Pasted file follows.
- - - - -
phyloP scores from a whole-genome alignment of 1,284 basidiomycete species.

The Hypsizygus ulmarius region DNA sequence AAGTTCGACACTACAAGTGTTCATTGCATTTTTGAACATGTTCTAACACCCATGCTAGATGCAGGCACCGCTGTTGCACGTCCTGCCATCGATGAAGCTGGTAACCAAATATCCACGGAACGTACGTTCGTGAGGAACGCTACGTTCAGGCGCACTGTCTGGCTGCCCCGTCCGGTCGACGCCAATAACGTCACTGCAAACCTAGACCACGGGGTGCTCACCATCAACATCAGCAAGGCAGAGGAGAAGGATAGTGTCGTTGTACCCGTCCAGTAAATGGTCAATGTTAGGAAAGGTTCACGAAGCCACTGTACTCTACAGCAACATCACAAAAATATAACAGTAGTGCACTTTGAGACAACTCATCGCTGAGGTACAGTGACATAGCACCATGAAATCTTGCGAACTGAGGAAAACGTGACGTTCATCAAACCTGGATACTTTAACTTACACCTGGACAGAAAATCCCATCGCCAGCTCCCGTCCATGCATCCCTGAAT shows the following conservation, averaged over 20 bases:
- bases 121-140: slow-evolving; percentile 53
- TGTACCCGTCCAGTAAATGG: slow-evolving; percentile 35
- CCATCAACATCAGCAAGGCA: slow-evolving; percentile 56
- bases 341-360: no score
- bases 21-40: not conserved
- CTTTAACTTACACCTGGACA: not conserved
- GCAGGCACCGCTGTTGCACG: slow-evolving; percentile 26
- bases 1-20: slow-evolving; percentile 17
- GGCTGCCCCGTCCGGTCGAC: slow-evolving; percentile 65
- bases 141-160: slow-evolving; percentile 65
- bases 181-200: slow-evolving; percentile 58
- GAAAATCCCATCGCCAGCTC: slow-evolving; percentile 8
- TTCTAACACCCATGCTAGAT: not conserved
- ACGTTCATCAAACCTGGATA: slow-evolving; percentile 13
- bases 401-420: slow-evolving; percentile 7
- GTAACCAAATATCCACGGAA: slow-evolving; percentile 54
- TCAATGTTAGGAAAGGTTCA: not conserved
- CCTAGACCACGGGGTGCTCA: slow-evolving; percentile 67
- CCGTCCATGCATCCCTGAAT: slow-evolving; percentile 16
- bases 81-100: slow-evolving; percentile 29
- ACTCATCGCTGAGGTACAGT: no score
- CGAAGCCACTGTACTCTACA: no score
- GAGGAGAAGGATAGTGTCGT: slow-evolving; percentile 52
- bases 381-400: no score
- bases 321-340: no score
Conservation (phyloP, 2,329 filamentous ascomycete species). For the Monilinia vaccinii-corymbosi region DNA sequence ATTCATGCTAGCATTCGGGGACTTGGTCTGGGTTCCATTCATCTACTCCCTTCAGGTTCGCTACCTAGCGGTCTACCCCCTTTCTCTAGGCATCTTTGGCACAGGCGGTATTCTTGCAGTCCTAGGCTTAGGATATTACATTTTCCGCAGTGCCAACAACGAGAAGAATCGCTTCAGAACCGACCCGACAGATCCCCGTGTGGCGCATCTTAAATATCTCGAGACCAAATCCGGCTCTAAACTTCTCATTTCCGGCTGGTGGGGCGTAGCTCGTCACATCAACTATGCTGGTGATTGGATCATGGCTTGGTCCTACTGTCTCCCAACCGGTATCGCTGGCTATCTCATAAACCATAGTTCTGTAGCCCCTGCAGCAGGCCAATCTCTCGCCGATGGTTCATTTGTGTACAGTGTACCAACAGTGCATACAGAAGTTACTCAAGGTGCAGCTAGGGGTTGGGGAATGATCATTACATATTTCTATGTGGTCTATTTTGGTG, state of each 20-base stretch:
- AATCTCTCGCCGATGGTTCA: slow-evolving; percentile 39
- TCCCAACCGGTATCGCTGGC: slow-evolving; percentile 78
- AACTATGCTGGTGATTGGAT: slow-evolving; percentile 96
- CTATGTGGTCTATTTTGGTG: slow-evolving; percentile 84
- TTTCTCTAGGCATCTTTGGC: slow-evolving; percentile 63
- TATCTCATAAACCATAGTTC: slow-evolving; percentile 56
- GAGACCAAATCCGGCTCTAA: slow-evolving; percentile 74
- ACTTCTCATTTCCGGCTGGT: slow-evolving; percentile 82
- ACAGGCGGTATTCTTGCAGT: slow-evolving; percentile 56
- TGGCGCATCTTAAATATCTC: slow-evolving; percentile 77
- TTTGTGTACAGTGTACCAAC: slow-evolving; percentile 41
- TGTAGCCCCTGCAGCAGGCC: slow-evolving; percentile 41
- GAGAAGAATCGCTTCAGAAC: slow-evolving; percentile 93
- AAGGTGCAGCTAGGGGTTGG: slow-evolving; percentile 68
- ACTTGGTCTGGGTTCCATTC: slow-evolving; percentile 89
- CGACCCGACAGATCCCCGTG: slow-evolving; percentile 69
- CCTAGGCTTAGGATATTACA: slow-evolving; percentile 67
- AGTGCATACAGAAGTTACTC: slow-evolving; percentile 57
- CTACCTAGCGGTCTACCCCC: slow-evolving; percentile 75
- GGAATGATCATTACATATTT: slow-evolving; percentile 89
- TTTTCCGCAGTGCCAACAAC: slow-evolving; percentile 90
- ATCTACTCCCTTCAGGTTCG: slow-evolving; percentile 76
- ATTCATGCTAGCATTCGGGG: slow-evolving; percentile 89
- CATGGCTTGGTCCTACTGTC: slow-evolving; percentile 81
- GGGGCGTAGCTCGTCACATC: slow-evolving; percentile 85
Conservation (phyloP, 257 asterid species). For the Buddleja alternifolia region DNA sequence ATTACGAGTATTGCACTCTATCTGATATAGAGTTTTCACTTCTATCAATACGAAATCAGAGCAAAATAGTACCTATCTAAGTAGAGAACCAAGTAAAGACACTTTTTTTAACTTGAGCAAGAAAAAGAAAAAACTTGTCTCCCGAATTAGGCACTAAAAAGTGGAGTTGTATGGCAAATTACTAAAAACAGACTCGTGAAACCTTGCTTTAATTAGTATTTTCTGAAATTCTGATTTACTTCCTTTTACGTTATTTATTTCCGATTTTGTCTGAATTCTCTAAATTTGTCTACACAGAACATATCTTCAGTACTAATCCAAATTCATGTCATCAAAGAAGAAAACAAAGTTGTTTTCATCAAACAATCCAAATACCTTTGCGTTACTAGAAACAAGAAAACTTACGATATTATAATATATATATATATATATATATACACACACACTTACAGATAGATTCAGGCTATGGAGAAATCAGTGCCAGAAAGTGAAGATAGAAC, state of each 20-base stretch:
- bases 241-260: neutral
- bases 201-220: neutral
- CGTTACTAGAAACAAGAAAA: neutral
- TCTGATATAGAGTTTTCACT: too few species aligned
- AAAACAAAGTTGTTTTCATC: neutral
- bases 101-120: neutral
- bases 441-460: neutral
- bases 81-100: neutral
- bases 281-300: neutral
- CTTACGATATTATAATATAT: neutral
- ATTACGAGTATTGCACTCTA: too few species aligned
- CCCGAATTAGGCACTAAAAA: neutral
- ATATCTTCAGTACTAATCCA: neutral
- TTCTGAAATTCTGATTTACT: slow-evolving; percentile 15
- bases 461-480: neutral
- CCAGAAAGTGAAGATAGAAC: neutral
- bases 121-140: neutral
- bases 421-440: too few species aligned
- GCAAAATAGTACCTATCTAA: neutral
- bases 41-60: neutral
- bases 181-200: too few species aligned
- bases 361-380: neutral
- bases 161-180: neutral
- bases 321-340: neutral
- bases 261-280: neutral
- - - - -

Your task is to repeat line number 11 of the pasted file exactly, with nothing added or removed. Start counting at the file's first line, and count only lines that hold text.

- GGCTGCCCCGTCCGGTCGAC: slow-evolving; percentile 65